Discussion in 'Article Discussion' started by bit-tech, 19 Sep 2019.
No Zen2, no buy.
Still think these are absolutely cracking chips for their target audience - 4Ghz+ and 4c/8t is more than enough general CPU grunt for a family/kids PC to power Windows/Office/Youtube etc, and the iGPU is genuinely powerful enough for light gaming. The low power consumption and heat output are just the cherry on the cake.
Zen 2 APU's, if they come with Navi/RDNA graphics, will be a game changer though.
Sorry to be that guy, but when it comes to the benchmarks wouldn't it be best to benchmark this against lower end CPUs and/or older higher end chips? It's a given that they'll be slower than the latest Core and Ryzen chips, but nobody who is looking at one of these is realistically looking at one of those. Seeing how it does against something like an i5 4570 bolted to a GTX 960 or 1050 is surely a more useful comparison for the budget, since they're in the same sort of ballpark for total cost.
I can't see that this level of CPU would be aimed at anyone wanting to do more than post on social media &/or watch the odd YouTube video; running 'real work' productivity or AAA gaming benchmarks would never give any stellar results, as those with this kinda budget won't be after that kind of use case.
I'm looking to get an APU for a portable gaming rig for Overwatch and CS:GO, something small and light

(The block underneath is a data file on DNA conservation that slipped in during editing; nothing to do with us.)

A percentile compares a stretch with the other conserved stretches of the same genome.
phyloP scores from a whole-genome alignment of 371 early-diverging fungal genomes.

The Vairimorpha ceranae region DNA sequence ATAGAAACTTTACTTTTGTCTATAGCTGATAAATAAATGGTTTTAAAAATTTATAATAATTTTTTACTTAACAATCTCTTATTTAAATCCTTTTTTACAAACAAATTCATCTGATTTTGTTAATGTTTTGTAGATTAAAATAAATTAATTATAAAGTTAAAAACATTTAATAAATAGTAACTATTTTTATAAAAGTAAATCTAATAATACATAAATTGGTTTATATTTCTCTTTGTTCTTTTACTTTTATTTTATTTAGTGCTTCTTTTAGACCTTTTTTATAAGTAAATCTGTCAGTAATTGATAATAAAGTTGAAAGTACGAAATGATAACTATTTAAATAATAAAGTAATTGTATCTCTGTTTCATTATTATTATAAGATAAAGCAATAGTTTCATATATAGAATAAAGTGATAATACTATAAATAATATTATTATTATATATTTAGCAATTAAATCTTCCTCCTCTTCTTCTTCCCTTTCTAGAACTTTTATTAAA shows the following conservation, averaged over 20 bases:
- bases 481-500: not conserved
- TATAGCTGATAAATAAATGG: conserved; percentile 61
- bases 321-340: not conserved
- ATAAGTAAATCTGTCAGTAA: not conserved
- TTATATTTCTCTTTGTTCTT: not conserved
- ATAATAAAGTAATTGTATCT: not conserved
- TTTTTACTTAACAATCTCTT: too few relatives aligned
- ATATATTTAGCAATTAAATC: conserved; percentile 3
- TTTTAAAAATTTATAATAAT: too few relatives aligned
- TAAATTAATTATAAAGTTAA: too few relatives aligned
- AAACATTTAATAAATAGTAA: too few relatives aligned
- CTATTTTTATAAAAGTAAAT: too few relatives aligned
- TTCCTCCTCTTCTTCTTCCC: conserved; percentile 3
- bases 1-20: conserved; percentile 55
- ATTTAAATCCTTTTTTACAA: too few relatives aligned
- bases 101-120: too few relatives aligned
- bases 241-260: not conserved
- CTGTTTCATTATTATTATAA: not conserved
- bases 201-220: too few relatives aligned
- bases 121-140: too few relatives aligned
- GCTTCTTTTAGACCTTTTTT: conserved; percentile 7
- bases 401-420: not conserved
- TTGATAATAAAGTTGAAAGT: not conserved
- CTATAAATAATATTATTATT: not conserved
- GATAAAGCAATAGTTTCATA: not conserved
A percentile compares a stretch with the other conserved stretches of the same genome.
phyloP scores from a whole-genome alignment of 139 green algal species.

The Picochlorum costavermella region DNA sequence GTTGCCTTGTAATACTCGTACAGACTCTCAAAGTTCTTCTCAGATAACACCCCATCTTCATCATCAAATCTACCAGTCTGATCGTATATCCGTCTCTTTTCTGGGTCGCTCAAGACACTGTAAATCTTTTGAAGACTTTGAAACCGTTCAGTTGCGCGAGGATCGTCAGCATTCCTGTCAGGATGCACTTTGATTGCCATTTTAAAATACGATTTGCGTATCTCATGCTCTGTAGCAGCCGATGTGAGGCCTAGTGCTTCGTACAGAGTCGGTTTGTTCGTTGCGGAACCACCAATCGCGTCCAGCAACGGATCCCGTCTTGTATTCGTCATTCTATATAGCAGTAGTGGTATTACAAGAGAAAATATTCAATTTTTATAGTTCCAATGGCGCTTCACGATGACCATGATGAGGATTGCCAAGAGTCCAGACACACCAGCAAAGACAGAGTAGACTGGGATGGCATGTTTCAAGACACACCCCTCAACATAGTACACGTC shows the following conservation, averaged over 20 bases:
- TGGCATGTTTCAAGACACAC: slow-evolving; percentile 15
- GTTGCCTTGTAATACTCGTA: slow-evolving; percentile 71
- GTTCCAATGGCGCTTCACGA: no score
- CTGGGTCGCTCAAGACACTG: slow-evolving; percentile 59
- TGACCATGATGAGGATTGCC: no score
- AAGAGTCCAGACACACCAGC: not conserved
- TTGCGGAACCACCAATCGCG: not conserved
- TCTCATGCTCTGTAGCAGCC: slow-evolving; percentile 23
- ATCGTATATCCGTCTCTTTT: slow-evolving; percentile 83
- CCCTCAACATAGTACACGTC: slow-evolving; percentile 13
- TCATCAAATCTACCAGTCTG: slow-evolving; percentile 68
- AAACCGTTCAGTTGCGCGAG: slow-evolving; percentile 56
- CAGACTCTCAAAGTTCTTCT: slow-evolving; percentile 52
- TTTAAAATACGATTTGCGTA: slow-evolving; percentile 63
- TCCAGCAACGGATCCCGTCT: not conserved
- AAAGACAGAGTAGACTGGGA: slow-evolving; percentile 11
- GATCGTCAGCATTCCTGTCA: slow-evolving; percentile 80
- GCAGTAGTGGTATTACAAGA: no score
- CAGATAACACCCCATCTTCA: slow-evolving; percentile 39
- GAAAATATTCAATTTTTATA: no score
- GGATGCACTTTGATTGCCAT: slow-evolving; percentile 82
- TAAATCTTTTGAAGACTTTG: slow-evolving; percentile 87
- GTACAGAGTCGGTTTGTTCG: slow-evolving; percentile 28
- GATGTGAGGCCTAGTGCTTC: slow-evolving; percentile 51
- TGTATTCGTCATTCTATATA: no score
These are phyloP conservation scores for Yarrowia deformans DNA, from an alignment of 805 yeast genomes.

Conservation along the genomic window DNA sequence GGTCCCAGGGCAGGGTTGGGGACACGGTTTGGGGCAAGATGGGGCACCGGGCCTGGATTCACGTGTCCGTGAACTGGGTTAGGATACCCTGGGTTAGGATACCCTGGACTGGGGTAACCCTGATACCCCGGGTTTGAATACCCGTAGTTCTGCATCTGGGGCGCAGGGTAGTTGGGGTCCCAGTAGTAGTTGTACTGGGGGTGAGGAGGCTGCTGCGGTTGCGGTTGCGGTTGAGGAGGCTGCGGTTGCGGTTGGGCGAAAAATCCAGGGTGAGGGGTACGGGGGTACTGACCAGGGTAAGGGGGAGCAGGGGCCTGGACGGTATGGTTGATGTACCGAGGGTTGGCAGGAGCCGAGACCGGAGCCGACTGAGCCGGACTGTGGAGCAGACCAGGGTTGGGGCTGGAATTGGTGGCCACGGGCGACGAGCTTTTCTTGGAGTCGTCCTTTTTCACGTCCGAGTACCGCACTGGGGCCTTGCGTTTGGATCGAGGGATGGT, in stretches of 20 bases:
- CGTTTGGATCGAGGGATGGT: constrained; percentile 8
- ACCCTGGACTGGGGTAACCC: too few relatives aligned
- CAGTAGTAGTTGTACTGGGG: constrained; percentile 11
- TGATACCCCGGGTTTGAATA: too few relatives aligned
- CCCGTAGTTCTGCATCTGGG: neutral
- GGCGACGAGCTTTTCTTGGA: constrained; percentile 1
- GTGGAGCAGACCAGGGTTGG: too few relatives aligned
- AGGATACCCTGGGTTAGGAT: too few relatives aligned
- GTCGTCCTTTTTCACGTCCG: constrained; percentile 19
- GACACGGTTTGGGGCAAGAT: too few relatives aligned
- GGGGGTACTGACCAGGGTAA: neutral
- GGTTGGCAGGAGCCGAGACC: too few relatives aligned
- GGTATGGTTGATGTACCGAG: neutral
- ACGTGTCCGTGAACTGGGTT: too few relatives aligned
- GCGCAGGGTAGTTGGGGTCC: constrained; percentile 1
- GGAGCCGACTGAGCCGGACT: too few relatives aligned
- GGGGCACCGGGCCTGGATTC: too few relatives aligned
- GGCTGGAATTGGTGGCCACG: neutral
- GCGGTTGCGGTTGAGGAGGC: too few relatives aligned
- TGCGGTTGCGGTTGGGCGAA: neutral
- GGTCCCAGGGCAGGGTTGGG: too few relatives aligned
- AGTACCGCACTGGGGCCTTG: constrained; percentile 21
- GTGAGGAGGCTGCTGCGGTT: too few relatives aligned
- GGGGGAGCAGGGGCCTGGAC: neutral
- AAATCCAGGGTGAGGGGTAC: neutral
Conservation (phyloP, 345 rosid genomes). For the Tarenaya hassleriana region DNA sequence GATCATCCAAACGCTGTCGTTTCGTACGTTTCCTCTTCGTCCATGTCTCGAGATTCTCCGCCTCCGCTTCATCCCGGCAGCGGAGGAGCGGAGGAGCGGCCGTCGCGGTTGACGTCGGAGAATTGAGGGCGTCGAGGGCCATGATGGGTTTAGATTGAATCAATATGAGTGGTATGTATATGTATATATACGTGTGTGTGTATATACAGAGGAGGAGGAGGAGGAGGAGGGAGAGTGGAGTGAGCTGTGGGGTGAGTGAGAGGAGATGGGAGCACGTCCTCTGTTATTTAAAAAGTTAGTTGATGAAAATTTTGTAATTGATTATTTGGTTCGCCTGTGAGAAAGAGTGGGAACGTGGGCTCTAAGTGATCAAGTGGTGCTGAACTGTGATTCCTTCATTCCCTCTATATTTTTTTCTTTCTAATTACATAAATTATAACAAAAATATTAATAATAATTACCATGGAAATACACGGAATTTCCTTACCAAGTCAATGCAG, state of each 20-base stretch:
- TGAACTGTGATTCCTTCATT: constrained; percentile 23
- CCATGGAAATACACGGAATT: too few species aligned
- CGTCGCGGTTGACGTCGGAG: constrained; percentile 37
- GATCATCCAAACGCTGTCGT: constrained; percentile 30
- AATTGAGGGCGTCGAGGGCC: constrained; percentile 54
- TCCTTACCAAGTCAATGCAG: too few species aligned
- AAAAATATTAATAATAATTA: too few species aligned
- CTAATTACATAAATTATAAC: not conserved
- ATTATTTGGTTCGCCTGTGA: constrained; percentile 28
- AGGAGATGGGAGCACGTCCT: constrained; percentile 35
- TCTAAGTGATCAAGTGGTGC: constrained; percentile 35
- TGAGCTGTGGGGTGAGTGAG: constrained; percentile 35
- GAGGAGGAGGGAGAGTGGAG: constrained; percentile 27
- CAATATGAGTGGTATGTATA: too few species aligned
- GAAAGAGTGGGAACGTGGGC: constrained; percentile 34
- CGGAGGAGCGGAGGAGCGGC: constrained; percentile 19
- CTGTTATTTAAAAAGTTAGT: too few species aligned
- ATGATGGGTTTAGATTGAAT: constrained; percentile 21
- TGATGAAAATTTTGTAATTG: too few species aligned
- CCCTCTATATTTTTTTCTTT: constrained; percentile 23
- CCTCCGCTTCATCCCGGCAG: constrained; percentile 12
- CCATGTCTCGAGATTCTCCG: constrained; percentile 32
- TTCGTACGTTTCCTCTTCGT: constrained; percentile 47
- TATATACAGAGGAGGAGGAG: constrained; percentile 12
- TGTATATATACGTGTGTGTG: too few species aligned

in other words its a decent choice for replacing my dad's phenom II x3 with a geforce 520 ... which is kind of what the lower sku ryzens always have been for ... mean seriously what do you guys want a threadripper with geforce 1060 igpu's for less than most ram kits?
Wouldn't say no.
Exactly this - CPU's should have a ceiling on what your results/comparison lists include for any give part, to just show 'target market' use cases.
Having said that, though; are Zen 2, non-G parts better matched to Intel's -F parts? If my deductions from this premise are correct, are non-F Intel chips effectively APU's, too...?
And how would you go about retesting the age-old hardware? You can't simply use the old numbers, because they might not be accurate anymore. And where do you draw the line? 2 years old? 5? 10?
Not saying I don't want it, but I don't think it's realistic.
A universally agreed, multi-version benchmarking system would need to exist that could categorically state any given version of it is either too weak for meaningful results or out-of-scope for the part you intend to test with it. Take Cinebench; at what point is 15 too easy - or 20 too hard - for any given CPU? If that was or even could be universally agreed, then maybe a similar metric could be applied to other similar software.
That said, is there any (benchmarkable) software that is still largely the same as it was 10-20 years ago that has not been updated to exclude newer versions of parts it's intended to test? That works equally well for i5-2xxx as it does for i5-9xxx...?
Xeon & Threadripper/Epyc et al would have one set of benchmarking to test their intended use cases, but sub versions for chip generations... the earliest Xeons won't fair favourably against the latest Threadrippers, so a timeline cut off would make sense.
Same would go for GP CPU's - there would need to come a point with these use case parts where generations of parts would need some kind of divider, to infer that a new part B is definitely an upgrade for 5-10yr old part A.
Separate names with a comma.